To the editor,
I wrote this letter to my councilman, Bill DeBlasio, after reading your outstanding coverage of the Department of Transportation’s plan to convert Sixth and Seventh avenues into one-way streets (“One-way 7th,” March 3).
Dear Mr. DeBlasio:
I am very concerned by DOT’s decision to make Seventh and Sixth avenues one-way streets. This insane plan will do nothing to ameliorate the already dangerous driving that occurs in the neighborhood — and in fact will only exacerbate it.
The only reason that I can think of that the DOT would want to do such a thing would be to make the route to Atlantic Yards a faster one for all those hurrying to a game. Eighth Avenue and Prospect Park West are speedways; we don’t need two more speedways in the neighborhood.
This is a NEIGHBORHOOD full of families, many with small children, and this complete lack of consideration of the need to make our streets SAFER — not faster — is not only imprudent, it is insulting.
Why don’t we, the residents, have a SAY in this decision? And what are you doing to stop this decision? Or do you support it?
Susannah Taylor, Park Slope
• • •
To the editor,
I must say I was suprised by your editorial of March 3 (“City left with Yards mess”), which seemed to give the city Department of Transportation a pass on its responsibility to plan for traffic with or without the Atlantic Yards.
DOT paid for a parking study which indicated that residential parking permits might be a good thing for Downtown Brooklyn — but it reneged on a promise to allow a pilot program to see if it would be successful.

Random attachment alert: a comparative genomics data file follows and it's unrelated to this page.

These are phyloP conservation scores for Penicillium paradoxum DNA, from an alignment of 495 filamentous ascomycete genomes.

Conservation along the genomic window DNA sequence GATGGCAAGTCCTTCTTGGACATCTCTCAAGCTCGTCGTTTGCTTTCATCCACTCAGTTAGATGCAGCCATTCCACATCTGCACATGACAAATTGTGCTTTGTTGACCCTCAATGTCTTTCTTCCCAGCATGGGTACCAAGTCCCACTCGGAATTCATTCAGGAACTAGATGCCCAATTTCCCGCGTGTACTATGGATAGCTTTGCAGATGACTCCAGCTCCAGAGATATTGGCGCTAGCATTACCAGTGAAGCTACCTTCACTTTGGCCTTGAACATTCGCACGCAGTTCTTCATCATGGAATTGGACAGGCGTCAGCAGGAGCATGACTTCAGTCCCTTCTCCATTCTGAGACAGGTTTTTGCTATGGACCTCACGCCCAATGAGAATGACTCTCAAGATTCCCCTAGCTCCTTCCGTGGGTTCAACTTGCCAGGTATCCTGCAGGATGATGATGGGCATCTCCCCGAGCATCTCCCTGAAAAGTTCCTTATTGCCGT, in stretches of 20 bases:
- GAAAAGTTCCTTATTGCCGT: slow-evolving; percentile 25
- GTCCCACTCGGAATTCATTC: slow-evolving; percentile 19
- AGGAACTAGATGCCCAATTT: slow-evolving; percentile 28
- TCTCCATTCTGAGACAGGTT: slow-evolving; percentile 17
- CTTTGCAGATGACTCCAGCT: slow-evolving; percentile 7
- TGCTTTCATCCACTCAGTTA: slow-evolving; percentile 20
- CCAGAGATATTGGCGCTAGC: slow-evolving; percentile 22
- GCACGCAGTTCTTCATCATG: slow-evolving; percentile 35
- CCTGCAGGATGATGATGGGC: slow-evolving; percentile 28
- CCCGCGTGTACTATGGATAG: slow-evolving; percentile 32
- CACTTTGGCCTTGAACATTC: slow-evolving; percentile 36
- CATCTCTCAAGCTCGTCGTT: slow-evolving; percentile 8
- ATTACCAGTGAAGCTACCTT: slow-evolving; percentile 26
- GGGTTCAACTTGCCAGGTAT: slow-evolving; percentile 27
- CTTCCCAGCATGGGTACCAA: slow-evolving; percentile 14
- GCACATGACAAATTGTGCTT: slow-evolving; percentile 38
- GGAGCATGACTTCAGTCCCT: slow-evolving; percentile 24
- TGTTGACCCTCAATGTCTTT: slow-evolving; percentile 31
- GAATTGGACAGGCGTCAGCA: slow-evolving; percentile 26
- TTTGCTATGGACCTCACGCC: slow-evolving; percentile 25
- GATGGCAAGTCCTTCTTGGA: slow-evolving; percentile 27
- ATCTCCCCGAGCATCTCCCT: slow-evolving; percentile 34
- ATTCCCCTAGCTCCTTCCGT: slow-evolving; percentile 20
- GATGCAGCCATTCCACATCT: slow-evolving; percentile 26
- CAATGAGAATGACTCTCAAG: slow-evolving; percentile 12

The DOT paid for a traffic-calming study also for Downtown Brooklyn that was completed three years ago — yet has refused to implement the study. One of the corners that was included for traffic calming was the corner of Third Avenue, where a person was killed last month.
DOT refuses to do anything that will make traffic safer and help the Downtown community. The city approved and “greased” (for want of a better word) the Atlantic Yards project. The Mayor, Deputy Mayor Dan Doctoroff and Borough President Markowitz were active supporters of the project and got absolutely nothing in return for the affected people. No residential parking, no additional moneys, no new subways (as was done both for lower Manhattan and the West Side, where the city — not the MTA — is paying for the extension of the No. 7 subway).
It’s not the DOT that is left holding the bag — it’s the residents of Downtown Brooklyn.
Name withheld, Boerum Hill
To the editor,
Thank you for giving some exposure to the problems of the F train (“What the F!” Feb. 24). I date the beginning of these problems to the introduction of the V train. Ever since the V came into existence, I have wondered whether Brooklyn was ever represented at the table that gave this service to Queens.
Elementary math tells you that two won’t go into one. For Brooklynites standing on Manhattan subway platforms, watching useless, empty V trains heading for Second Avenue is a constant source of frustration.
It would be interesting if your newspaper could publish statistics on the number of F trains that ran per hour prior to the introduction of the V. The V train must contribute in some measure to the “below-average regularity” that you cite.
Last year, I discussed the burgeoning population in Brooklyn, and the poor F train service, with one of our elected officials and he indicated that there was a possibility that the V might be extended into Brooklyn.